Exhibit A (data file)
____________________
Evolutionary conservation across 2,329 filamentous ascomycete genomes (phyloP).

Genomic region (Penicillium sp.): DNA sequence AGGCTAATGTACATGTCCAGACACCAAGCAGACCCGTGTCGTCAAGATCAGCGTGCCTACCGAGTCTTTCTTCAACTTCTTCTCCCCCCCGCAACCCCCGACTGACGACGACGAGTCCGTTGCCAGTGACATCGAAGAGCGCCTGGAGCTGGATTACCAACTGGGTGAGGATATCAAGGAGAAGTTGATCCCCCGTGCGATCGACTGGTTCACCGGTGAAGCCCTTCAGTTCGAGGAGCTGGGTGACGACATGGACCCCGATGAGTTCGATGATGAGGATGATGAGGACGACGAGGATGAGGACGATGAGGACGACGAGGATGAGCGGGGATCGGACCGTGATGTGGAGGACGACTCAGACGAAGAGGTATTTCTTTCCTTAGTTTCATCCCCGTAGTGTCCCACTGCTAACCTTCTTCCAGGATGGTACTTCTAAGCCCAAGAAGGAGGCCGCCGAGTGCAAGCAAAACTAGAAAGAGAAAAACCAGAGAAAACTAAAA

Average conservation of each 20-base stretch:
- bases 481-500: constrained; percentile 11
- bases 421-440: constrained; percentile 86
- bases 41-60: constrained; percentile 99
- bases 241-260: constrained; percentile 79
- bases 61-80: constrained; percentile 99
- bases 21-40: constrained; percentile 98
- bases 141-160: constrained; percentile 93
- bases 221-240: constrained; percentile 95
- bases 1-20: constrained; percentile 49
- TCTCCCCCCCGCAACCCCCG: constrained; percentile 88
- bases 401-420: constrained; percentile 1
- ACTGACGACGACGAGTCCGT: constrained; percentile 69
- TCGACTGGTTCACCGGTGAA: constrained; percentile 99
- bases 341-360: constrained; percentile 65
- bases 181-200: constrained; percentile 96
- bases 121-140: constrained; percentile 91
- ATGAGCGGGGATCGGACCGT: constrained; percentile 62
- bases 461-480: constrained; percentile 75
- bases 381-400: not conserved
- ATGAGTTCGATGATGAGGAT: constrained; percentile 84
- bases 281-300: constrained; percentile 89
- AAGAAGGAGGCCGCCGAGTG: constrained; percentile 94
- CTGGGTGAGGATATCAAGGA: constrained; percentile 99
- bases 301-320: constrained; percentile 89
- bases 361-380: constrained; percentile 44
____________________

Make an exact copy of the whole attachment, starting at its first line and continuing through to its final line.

Evolutionary conservation across 2,329 filamentous ascomycete genomes (phyloP).

Genomic region (Penicillium sp.): DNA sequence AGGCTAATGTACATGTCCAGACACCAAGCAGACCCGTGTCGTCAAGATCAGCGTGCCTACCGAGTCTTTCTTCAACTTCTTCTCCCCCCCGCAACCCCCGACTGACGACGACGAGTCCGTTGCCAGTGACATCGAAGAGCGCCTGGAGCTGGATTACCAACTGGGTGAGGATATCAAGGAGAAGTTGATCCCCCGTGCGATCGACTGGTTCACCGGTGAAGCCCTTCAGTTCGAGGAGCTGGGTGACGACATGGACCCCGATGAGTTCGATGATGAGGATGATGAGGACGACGAGGATGAGGACGATGAGGACGACGAGGATGAGCGGGGATCGGACCGTGATGTGGAGGACGACTCAGACGAAGAGGTATTTCTTTCCTTAGTTTCATCCCCGTAGTGTCCCACTGCTAACCTTCTTCCAGGATGGTACTTCTAAGCCCAAGAAGGAGGCCGCCGAGTGCAAGCAAAACTAGAAAGAGAAAAACCAGAGAAAACTAAAA

Average conservation of each 20-base stretch:
- bases 481-500: constrained; percentile 11
- bases 421-440: constrained; percentile 86
- bases 41-60: constrained; percentile 99
- bases 241-260: constrained; percentile 79
- bases 61-80: constrained; percentile 99
- bases 21-40: constrained; percentile 98
- bases 141-160: constrained; percentile 93
- bases 221-240: constrained; percentile 95
- bases 1-20: constrained; percentile 49
- TCTCCCCCCCGCAACCCCCG: constrained; percentile 88
- bases 401-420: constrained; percentile 1
- ACTGACGACGACGAGTCCGT: constrained; percentile 69
- TCGACTGGTTCACCGGTGAA: constrained; percentile 99
- bases 341-360: constrained; percentile 65
- bases 181-200: constrained; percentile 96
- bases 121-140: constrained; percentile 91
- ATGAGCGGGGATCGGACCGT: constrained; percentile 62
- bases 461-480: constrained; percentile 75
- bases 381-400: not conserved
- ATGAGTTCGATGATGAGGAT: constrained; percentile 84
- bases 281-300: constrained; percentile 89
- AAGAAGGAGGCCGCCGAGTG: constrained; percentile 94
- CTGGGTGAGGATATCAAGGA: constrained; percentile 99
- bases 301-320: constrained; percentile 89
- bases 361-380: constrained; percentile 44